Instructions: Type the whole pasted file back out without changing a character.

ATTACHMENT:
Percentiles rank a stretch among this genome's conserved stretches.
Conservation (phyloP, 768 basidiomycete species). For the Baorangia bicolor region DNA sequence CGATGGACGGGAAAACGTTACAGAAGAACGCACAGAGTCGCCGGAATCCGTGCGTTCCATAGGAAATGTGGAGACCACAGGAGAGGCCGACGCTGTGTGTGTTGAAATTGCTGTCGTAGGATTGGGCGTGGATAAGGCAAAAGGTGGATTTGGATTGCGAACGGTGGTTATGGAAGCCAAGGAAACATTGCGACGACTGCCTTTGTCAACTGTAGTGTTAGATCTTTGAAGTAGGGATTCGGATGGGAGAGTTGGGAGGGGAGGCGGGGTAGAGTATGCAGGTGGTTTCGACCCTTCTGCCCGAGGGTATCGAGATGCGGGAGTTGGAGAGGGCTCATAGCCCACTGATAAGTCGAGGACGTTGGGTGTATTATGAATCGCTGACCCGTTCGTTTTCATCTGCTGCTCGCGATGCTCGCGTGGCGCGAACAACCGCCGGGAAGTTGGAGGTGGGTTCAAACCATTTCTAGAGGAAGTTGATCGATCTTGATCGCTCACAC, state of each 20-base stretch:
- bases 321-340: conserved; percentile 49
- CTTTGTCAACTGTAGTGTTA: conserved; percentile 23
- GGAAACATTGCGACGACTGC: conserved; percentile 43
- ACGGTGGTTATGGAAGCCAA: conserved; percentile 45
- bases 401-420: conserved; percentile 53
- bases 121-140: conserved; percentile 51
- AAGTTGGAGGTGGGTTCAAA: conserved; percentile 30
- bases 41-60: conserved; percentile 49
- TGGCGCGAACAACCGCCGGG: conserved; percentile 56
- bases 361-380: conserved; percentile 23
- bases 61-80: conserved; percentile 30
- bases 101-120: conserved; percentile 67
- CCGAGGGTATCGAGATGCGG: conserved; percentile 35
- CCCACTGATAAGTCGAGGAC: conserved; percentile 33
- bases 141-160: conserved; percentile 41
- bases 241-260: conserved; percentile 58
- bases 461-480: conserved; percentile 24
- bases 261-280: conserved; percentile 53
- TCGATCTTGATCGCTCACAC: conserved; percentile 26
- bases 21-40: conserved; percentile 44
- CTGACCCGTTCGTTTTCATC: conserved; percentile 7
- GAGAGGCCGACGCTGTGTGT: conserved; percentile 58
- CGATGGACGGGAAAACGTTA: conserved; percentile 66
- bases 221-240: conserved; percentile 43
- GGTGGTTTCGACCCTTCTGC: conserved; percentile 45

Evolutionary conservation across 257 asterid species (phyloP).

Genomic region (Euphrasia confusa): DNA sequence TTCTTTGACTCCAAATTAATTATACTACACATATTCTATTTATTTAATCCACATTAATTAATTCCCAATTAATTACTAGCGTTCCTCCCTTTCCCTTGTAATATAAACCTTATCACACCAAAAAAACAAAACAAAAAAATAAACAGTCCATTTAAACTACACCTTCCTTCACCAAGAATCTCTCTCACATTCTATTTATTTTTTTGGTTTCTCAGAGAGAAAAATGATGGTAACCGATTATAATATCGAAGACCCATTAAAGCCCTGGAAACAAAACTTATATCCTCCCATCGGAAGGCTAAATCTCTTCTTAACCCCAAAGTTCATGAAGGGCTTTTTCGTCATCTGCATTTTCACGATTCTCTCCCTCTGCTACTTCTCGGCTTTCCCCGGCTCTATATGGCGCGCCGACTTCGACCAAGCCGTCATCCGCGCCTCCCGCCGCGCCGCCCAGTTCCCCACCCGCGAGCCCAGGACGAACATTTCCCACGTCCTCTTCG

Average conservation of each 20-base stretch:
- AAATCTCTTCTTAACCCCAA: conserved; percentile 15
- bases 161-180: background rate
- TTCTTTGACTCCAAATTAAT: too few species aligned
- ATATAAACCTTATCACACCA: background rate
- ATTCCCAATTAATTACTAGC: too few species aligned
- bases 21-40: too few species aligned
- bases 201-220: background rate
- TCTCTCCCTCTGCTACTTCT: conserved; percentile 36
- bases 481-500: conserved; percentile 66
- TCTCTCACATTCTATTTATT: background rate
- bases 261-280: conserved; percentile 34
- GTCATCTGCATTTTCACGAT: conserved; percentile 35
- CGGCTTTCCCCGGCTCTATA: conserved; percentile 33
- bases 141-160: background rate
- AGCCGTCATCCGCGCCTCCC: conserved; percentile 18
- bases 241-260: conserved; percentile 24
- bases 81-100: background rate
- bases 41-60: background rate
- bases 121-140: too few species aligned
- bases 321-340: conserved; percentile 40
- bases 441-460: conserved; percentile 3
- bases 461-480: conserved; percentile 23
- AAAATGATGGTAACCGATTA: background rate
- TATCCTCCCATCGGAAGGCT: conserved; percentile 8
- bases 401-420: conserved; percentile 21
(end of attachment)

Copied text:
Percentiles rank a stretch among this genome's conserved stretches.
Conservation (phyloP, 768 basidiomycete species). For the Baorangia bicolor region DNA sequence CGATGGACGGGAAAACGTTACAGAAGAACGCACAGAGTCGCCGGAATCCGTGCGTTCCATAGGAAATGTGGAGACCACAGGAGAGGCCGACGCTGTGTGTGTTGAAATTGCTGTCGTAGGATTGGGCGTGGATAAGGCAAAAGGTGGATTTGGATTGCGAACGGTGGTTATGGAAGCCAAGGAAACATTGCGACGACTGCCTTTGTCAACTGTAGTGTTAGATCTTTGAAGTAGGGATTCGGATGGGAGAGTTGGGAGGGGAGGCGGGGTAGAGTATGCAGGTGGTTTCGACCCTTCTGCCCGAGGGTATCGAGATGCGGGAGTTGGAGAGGGCTCATAGCCCACTGATAAGTCGAGGACGTTGGGTGTATTATGAATCGCTGACCCGTTCGTTTTCATCTGCTGCTCGCGATGCTCGCGTGGCGCGAACAACCGCCGGGAAGTTGGAGGTGGGTTCAAACCATTTCTAGAGGAAGTTGATCGATCTTGATCGCTCACAC, state of each 20-base stretch:
- bases 321-340: conserved; percentile 49
- CTTTGTCAACTGTAGTGTTA: conserved; percentile 23
- GGAAACATTGCGACGACTGC: conserved; percentile 43
- ACGGTGGTTATGGAAGCCAA: conserved; percentile 45
- bases 401-420: conserved; percentile 53
- bases 121-140: conserved; percentile 51
- AAGTTGGAGGTGGGTTCAAA: conserved; percentile 30
- bases 41-60: conserved; percentile 49
- TGGCGCGAACAACCGCCGGG: conserved; percentile 56
- bases 361-380: conserved; percentile 23
- bases 61-80: conserved; percentile 30
- bases 101-120: conserved; percentile 67
- CCGAGGGTATCGAGATGCGG: conserved; percentile 35
- CCCACTGATAAGTCGAGGAC: conserved; percentile 33
- bases 141-160: conserved; percentile 41
- bases 241-260: conserved; percentile 58
- bases 461-480: conserved; percentile 24
- bases 261-280: conserved; percentile 53
- TCGATCTTGATCGCTCACAC: conserved; percentile 26
- bases 21-40: conserved; percentile 44
- CTGACCCGTTCGTTTTCATC: conserved; percentile 7
- GAGAGGCCGACGCTGTGTGT: conserved; percentile 58
- CGATGGACGGGAAAACGTTA: conserved; percentile 66
- bases 221-240: conserved; percentile 43
- GGTGGTTTCGACCCTTCTGC: conserved; percentile 45

Evolutionary conservation across 257 asterid species (phyloP).

Genomic region (Euphrasia confusa): DNA sequence TTCTTTGACTCCAAATTAATTATACTACACATATTCTATTTATTTAATCCACATTAATTAATTCCCAATTAATTACTAGCGTTCCTCCCTTTCCCTTGTAATATAAACCTTATCACACCAAAAAAACAAAACAAAAAAATAAACAGTCCATTTAAACTACACCTTCCTTCACCAAGAATCTCTCTCACATTCTATTTATTTTTTTGGTTTCTCAGAGAGAAAAATGATGGTAACCGATTATAATATCGAAGACCCATTAAAGCCCTGGAAACAAAACTTATATCCTCCCATCGGAAGGCTAAATCTCTTCTTAACCCCAAAGTTCATGAAGGGCTTTTTCGTCATCTGCATTTTCACGATTCTCTCCCTCTGCTACTTCTCGGCTTTCCCCGGCTCTATATGGCGCGCCGACTTCGACCAAGCCGTCATCCGCGCCTCCCGCCGCGCCGCCCAGTTCCCCACCCGCGAGCCCAGGACGAACATTTCCCACGTCCTCTTCG

Average conservation of each 20-base stretch:
- AAATCTCTTCTTAACCCCAA: conserved; percentile 15
- bases 161-180: background rate
- TTCTTTGACTCCAAATTAAT: too few species aligned
- ATATAAACCTTATCACACCA: background rate
- ATTCCCAATTAATTACTAGC: too few species aligned
- bases 21-40: too few species aligned
- bases 201-220: background rate
- TCTCTCCCTCTGCTACTTCT: conserved; percentile 36
- bases 481-500: conserved; percentile 66
- TCTCTCACATTCTATTTATT: background rate
- bases 261-280: conserved; percentile 34
- GTCATCTGCATTTTCACGAT: conserved; percentile 35
- CGGCTTTCCCCGGCTCTATA: conserved; percentile 33
- bases 141-160: background rate
- AGCCGTCATCCGCGCCTCCC: conserved; percentile 18
- bases 241-260: conserved; percentile 24
- bases 81-100: background rate
- bases 41-60: background rate
- bases 121-140: too few species aligned
- bases 321-340: conserved; percentile 40
- bases 441-460: conserved; percentile 3
- bases 461-480: conserved; percentile 23
- AAAATGATGGTAACCGATTA: background rate
- TATCCTCCCATCGGAAGGCT: conserved; percentile 8
- bases 401-420: conserved; percentile 21